Rothausen, Berit Worm1; Matthiessen, Jeppe1; Andersen, L. F.5; Brockhoff, Per B.6; Tetens, Inge1
1 National Food Institute, Technical University of Denmark2 Division of Nutrition, National Food Institute, Technical University of Denmark3 Department of Informatics and Mathematical Modeling, Technical University of Denmark4 Mathematical Statistics, Department of Informatics and Mathematical Modeling, Technical University of Denmark5 University of Oslo6 Department of Applied Mathematics and Computer Science, Technical University of Denmark
Little is known about dietary patterns on weekdays and weekend days in children, and the aim of the present study was to investigate 4–14-year-old children's dietary patterns specifically on weekdays (Monday–Thursday) and weekend days (Saturday–Sunday). Dietary data were derived from the Danish National Survey of Dietary Habits and Physical Activity 2003–8, where a total of 784 children aged 4–14 years completed a 7 d pre-coded food record. Principal component analysis was used to identify dietary patterns in the age groups 4–6, 7–10 and 11–14 years. Consistently, two dietary patterns, labelled ‘processed’ and ‘health conscious’, emerged on both weekdays and weekend days. Factor scores from corresponding dietary patterns were significantly correlated between weekdays and weekend days with the exception of the ‘health conscious’ pattern in the 7–10-year-olds. Within each age group, children with high agreement for the ‘processed’ pattern had a significantly higher dietary energy density, which was reflected in significantly higher intakes of sugar-sweetened beverages and lower intakes of fruit and vegetables, compared with children with high agreement for the ‘health conscious’ pattern (P < 0·05). Moreover, these variables indicated less healthy dietary intakes on weekend days than on weekdays for both patterns. In conclusion, two distinct dietary patterns, labelled ‘processed’ and ‘health conscious’, were identified on both weekdays and weekend days for each age group. While overall major dietary patterns may somewhat track between weekdays and weekends, the specific foods actually eaten became less healthy during weekends.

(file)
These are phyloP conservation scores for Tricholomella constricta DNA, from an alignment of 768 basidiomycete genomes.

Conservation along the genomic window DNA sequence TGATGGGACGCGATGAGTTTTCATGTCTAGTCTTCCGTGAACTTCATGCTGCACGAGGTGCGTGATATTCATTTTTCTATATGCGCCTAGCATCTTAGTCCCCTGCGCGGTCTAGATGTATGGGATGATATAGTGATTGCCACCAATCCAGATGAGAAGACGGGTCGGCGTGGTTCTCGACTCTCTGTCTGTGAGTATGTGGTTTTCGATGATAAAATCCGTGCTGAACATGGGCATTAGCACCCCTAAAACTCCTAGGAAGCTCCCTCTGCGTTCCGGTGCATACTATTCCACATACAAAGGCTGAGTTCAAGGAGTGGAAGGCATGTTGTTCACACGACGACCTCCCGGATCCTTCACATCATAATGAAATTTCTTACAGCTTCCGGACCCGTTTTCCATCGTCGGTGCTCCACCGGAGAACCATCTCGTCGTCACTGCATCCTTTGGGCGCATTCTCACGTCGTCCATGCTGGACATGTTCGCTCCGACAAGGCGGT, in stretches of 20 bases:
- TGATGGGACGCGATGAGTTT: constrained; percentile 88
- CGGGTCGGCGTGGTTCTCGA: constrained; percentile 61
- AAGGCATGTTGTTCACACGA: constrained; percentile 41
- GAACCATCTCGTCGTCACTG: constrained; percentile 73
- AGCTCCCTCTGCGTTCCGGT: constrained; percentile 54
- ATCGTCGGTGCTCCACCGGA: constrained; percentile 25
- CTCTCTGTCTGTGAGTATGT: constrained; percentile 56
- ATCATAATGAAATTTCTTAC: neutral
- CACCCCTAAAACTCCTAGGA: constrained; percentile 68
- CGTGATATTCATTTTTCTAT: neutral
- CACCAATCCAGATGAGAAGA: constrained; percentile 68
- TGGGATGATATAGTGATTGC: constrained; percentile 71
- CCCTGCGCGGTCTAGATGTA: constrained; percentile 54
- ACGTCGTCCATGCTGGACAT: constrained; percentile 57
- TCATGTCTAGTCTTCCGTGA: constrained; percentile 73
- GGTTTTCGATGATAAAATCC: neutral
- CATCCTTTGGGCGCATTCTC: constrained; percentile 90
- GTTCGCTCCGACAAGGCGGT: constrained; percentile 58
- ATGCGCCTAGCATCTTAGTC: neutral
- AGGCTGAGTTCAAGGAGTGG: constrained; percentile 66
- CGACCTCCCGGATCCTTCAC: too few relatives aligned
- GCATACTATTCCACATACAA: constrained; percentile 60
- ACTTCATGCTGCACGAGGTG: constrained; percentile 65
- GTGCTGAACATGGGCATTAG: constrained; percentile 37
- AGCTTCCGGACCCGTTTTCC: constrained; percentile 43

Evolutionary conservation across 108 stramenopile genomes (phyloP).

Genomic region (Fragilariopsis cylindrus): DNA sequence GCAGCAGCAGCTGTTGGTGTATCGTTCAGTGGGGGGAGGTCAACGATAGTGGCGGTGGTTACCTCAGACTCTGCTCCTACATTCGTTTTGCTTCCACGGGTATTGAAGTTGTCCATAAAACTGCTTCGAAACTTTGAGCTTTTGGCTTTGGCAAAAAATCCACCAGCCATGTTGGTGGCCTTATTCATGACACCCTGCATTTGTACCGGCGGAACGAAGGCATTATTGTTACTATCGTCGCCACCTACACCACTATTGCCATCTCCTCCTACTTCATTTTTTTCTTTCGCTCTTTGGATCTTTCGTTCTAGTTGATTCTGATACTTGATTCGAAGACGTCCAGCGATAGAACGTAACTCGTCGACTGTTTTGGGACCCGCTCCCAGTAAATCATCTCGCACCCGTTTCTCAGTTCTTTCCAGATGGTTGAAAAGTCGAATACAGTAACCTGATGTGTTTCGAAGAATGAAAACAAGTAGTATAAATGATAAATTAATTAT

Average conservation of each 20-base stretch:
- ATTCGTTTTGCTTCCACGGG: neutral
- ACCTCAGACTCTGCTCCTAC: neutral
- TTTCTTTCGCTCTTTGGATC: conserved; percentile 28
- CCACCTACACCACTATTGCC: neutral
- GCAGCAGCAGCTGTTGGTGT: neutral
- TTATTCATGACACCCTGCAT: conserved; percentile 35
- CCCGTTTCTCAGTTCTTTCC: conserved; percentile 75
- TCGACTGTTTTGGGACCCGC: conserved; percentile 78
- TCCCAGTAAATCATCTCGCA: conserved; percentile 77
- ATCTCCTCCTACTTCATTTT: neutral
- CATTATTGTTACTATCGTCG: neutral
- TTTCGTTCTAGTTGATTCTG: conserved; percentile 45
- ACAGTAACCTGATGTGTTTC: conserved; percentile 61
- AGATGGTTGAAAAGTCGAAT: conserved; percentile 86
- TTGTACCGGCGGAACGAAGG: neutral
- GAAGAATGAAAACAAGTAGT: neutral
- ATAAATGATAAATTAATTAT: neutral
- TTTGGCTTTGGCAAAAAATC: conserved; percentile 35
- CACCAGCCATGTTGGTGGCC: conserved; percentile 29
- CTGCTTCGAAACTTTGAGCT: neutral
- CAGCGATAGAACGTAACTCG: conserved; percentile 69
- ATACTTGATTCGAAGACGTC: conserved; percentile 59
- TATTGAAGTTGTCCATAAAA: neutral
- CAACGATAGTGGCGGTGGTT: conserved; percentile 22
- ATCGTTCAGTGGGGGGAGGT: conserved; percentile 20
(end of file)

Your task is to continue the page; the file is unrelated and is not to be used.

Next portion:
British Journal of Nutrition, 2013, Vol 109, Issue 9, p. 1704-1713